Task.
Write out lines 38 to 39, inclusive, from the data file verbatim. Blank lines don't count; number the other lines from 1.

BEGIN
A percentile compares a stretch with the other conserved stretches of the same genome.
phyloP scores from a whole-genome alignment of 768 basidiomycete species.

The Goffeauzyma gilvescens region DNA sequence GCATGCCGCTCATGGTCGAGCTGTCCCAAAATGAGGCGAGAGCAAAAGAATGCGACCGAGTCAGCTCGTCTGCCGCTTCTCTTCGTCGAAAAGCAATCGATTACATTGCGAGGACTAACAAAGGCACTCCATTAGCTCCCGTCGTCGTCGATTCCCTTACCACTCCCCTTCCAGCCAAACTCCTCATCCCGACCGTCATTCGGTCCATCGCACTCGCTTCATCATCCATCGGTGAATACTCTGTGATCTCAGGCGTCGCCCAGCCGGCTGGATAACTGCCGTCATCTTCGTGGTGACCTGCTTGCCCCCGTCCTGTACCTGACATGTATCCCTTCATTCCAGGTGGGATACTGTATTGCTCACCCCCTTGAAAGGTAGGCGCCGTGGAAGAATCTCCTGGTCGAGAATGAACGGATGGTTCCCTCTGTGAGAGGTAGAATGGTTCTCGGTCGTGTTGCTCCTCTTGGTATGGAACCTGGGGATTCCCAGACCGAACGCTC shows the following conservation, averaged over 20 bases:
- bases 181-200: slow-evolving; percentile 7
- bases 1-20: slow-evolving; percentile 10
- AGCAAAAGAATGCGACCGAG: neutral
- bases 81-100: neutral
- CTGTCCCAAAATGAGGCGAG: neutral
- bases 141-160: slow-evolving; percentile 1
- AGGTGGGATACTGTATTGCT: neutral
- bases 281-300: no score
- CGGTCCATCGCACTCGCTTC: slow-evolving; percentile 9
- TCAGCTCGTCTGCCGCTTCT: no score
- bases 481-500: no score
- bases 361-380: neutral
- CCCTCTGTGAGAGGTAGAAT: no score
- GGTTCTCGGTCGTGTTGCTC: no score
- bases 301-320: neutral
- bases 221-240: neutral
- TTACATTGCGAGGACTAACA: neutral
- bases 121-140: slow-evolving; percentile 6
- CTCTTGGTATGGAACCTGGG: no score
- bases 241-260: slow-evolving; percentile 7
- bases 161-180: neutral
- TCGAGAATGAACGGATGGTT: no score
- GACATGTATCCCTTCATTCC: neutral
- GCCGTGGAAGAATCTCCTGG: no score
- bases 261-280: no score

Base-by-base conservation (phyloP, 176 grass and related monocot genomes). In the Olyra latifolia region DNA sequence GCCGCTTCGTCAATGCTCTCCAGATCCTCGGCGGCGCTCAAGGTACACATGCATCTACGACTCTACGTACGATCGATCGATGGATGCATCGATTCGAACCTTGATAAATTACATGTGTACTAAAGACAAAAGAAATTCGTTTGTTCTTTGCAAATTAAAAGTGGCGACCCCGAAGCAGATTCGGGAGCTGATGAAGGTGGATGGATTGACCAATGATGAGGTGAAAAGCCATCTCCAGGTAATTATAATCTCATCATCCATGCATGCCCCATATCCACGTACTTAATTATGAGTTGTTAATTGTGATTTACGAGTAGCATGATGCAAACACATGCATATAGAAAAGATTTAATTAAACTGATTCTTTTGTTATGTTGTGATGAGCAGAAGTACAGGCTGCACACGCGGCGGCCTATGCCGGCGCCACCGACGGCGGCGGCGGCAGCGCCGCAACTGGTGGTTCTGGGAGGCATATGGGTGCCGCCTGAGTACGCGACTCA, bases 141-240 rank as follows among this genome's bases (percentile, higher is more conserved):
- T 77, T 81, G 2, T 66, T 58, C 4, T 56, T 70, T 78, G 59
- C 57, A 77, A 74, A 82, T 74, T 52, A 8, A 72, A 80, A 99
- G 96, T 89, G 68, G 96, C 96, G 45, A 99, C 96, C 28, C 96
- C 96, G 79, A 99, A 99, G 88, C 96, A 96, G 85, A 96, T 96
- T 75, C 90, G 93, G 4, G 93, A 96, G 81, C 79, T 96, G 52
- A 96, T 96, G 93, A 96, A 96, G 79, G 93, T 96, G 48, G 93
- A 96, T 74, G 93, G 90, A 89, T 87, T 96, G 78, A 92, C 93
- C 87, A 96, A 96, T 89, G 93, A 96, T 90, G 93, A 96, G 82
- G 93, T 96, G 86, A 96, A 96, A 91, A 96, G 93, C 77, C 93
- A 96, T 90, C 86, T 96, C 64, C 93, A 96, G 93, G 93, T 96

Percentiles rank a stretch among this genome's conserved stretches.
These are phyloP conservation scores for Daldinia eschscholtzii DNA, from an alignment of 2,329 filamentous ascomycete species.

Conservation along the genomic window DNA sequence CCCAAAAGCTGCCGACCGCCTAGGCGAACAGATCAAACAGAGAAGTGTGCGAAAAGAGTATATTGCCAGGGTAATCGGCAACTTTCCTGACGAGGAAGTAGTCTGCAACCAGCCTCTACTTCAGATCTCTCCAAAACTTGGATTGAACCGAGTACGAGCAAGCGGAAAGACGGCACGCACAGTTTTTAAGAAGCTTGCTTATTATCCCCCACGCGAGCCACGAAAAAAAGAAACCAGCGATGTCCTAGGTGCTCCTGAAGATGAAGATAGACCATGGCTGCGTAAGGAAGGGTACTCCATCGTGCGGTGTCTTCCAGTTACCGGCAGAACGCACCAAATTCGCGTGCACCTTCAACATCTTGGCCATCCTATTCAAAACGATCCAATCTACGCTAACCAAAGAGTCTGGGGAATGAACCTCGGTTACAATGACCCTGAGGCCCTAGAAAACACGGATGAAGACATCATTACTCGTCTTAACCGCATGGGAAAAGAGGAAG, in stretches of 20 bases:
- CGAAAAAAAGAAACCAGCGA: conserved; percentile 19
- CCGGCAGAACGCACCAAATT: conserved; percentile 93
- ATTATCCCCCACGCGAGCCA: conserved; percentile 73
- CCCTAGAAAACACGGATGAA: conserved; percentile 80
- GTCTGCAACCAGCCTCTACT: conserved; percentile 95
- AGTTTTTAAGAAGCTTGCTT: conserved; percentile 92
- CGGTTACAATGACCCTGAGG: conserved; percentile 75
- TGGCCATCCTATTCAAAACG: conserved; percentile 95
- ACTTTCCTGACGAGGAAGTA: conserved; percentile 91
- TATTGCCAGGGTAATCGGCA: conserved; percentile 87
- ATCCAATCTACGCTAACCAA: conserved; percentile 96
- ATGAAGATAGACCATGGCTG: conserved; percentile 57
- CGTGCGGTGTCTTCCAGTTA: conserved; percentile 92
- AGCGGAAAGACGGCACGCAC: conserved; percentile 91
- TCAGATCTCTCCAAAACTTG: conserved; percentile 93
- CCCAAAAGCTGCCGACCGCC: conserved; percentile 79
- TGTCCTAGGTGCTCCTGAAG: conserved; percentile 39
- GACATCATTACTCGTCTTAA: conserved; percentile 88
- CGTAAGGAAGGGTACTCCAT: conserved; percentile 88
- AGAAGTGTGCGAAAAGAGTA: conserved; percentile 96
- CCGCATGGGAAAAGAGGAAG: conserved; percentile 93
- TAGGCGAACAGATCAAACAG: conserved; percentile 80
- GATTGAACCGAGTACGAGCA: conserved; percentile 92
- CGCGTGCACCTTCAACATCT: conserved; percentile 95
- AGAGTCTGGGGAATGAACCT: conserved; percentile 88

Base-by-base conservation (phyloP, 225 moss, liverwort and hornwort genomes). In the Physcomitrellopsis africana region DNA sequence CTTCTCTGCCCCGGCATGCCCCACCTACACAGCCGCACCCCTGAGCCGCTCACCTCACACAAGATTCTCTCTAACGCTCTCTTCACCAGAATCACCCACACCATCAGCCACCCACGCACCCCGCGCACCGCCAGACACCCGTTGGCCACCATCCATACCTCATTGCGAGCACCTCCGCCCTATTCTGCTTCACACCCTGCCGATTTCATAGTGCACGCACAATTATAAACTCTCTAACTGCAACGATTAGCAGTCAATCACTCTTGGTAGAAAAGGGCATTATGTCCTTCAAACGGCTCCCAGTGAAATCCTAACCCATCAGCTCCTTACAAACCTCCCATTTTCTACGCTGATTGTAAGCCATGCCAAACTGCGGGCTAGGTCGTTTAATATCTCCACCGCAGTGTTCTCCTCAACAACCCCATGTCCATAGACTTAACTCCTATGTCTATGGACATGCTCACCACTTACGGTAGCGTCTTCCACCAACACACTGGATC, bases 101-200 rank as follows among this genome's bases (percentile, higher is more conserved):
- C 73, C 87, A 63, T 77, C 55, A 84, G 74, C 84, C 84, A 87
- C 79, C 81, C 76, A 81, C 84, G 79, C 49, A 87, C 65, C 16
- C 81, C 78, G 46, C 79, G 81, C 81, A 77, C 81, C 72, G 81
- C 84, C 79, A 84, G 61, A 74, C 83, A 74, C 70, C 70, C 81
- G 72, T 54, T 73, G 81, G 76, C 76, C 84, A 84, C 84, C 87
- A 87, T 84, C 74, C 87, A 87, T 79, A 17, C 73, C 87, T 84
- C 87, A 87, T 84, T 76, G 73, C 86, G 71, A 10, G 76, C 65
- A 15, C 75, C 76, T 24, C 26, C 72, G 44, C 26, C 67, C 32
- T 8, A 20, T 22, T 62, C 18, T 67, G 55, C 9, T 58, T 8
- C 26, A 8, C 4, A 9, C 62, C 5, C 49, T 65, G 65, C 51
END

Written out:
- G 93, T 96, G 86, A 96, A 96, A 91, A 96, G 93, C 77, C 93
- A 96, T 90, C 86, T 96, C 64, C 93, A 96, G 93, G 93, T 96